I was reading a BBC article on a conflict in Vanuatu sparked by a claim that a sorcerer used black magic and witchcraft to kill a rival. This accusation spiraled into wider conflict along "tribal" lines.
It is easy to dismiss these sort of news stories as a product of another culture's "ignorance" or "superstition." These stories seem far removed from our generally scientific way of thinking.
But, as I read this story, I thought about our own motivations for the current conflict in Iraq, motivations that proved as ephemeral as these accusations of witchcraft. Weapons of mass destruction and ties to terrorist networks were myths encouraged by our own fears, and we will probably be leaving Iraq in pretty bad shape. While the violence in Vanuatu left three dead, the violence that has emerged in Iraq has killed tens of thousands (and probably more than has been estimated).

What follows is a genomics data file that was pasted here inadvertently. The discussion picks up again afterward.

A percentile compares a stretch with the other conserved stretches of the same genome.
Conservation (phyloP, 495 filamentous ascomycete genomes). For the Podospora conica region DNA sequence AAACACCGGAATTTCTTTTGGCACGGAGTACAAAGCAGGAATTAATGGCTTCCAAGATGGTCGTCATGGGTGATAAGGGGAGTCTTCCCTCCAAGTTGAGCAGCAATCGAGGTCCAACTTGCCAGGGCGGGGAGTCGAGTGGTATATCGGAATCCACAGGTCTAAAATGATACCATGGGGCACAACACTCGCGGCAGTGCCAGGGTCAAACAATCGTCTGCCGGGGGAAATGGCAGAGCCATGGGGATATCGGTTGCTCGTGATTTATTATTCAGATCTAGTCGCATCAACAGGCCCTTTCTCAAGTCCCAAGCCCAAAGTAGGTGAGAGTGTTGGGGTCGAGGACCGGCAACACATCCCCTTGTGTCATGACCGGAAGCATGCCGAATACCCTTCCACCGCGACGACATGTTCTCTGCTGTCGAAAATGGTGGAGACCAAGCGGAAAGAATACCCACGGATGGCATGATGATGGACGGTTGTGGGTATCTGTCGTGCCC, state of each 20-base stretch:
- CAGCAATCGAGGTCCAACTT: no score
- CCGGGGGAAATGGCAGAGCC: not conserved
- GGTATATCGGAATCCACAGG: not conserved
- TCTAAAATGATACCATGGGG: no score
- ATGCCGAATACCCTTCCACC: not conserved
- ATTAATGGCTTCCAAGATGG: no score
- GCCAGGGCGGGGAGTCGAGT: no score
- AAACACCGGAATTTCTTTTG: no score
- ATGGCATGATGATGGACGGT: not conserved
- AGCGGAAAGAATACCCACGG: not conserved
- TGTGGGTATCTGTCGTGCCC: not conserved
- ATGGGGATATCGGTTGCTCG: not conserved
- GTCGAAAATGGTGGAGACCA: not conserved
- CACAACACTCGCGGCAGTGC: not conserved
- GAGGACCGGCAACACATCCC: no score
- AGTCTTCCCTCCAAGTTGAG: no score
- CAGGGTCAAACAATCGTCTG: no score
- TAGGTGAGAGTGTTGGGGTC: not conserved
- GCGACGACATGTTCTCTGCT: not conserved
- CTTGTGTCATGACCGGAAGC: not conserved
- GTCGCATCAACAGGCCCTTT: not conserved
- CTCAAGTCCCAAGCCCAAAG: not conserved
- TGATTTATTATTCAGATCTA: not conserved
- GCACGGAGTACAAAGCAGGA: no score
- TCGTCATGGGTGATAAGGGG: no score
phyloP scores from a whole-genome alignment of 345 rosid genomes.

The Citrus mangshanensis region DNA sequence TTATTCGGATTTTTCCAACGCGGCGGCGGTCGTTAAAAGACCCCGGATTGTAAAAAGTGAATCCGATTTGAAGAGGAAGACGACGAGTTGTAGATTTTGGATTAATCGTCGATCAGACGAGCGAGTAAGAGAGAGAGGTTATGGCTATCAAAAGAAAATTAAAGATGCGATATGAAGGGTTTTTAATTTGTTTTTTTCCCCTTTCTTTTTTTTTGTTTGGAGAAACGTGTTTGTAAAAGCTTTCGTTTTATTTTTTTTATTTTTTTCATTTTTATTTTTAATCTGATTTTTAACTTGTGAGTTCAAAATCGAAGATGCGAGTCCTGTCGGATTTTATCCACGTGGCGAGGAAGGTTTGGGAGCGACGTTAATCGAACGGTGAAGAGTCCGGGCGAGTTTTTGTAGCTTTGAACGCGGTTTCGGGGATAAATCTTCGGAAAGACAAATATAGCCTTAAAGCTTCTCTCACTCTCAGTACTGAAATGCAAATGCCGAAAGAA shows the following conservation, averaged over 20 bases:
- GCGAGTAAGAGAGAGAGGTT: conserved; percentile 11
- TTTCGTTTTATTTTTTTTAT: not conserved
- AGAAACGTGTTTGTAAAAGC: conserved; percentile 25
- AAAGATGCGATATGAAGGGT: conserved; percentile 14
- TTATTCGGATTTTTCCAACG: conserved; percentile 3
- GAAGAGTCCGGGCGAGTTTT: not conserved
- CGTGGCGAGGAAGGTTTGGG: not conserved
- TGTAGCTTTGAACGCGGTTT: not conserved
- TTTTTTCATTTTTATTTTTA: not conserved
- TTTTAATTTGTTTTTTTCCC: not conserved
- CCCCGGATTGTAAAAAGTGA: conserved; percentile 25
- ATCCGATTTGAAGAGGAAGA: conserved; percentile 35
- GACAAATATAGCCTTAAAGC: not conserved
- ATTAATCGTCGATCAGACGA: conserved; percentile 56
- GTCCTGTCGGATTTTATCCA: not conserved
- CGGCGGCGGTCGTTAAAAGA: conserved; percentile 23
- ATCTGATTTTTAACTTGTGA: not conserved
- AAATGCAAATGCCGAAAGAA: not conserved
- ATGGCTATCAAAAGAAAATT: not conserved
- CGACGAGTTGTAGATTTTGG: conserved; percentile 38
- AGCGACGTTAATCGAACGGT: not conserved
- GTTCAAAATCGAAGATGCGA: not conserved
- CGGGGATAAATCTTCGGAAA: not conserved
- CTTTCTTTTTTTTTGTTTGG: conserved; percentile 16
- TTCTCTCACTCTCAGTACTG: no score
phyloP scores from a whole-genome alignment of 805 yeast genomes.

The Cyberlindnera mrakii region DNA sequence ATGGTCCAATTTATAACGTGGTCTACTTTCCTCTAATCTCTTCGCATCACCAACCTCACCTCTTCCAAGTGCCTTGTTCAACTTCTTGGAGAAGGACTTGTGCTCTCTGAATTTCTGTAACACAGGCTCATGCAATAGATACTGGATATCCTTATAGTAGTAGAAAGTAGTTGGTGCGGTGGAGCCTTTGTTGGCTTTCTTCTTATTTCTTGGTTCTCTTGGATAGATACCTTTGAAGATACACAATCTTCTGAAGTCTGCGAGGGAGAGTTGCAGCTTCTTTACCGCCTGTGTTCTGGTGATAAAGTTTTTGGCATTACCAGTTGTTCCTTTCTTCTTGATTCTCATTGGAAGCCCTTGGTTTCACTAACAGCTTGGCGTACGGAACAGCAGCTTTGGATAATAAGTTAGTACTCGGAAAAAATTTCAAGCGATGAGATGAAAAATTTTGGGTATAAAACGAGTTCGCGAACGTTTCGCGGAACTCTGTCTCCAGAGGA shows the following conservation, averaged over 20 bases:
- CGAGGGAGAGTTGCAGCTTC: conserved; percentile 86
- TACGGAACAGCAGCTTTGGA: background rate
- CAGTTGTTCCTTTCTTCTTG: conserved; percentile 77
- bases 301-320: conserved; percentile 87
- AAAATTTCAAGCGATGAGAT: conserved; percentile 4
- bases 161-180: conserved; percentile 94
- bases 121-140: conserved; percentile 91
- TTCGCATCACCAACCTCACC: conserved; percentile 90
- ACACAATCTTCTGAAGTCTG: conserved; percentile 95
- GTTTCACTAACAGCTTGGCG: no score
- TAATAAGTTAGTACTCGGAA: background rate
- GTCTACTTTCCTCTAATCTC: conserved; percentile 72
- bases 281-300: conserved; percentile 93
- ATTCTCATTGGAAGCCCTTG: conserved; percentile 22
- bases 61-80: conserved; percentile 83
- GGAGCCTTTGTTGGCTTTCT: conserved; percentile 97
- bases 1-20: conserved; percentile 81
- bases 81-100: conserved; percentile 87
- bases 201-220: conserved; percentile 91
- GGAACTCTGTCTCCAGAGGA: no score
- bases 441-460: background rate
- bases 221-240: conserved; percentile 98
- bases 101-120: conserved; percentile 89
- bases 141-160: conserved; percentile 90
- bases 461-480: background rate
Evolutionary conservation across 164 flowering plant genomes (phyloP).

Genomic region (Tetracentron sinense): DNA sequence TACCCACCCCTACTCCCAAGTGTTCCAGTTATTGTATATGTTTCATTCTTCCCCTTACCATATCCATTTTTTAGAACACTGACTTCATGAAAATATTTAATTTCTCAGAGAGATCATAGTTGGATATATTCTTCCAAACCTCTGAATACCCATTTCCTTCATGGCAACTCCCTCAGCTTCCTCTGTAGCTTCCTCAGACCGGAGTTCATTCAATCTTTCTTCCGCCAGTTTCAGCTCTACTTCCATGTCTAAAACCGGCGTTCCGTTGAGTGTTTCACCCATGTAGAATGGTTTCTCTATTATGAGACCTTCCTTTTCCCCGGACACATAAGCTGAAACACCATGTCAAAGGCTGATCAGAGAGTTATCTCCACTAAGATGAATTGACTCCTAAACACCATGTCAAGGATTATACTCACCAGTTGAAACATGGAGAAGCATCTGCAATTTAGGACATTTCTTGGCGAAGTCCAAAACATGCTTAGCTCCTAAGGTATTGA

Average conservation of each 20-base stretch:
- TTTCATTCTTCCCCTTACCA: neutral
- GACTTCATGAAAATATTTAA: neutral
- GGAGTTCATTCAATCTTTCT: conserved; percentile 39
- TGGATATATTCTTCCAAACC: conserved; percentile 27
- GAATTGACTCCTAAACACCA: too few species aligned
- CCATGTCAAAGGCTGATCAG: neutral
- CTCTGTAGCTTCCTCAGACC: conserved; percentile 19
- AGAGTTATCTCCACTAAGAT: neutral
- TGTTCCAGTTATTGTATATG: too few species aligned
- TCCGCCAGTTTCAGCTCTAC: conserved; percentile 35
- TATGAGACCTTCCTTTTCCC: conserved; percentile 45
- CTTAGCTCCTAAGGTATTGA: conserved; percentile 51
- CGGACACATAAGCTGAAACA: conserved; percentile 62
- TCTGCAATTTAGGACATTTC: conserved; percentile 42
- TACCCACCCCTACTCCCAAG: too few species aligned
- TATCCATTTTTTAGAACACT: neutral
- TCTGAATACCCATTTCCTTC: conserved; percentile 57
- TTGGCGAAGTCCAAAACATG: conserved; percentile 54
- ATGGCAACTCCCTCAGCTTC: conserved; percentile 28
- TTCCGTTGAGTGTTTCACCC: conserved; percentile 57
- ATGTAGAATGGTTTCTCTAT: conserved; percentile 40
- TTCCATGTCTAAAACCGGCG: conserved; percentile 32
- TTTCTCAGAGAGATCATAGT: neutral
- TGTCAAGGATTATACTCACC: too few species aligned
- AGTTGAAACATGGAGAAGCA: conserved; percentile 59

Moreover, our decisions are branded as policy decisions based on "intelligence" gathered by various agencies. The term "intelligence" is invoked as some untouchable, mysterious set of sources that we-the-people obviously cannot understand but is something we should just trust in. In that manner, "intelligence" becomes our own "black magic," and, in this case, proved just as elusive.
Perhaps we are not so immune from war out of ignorance after all.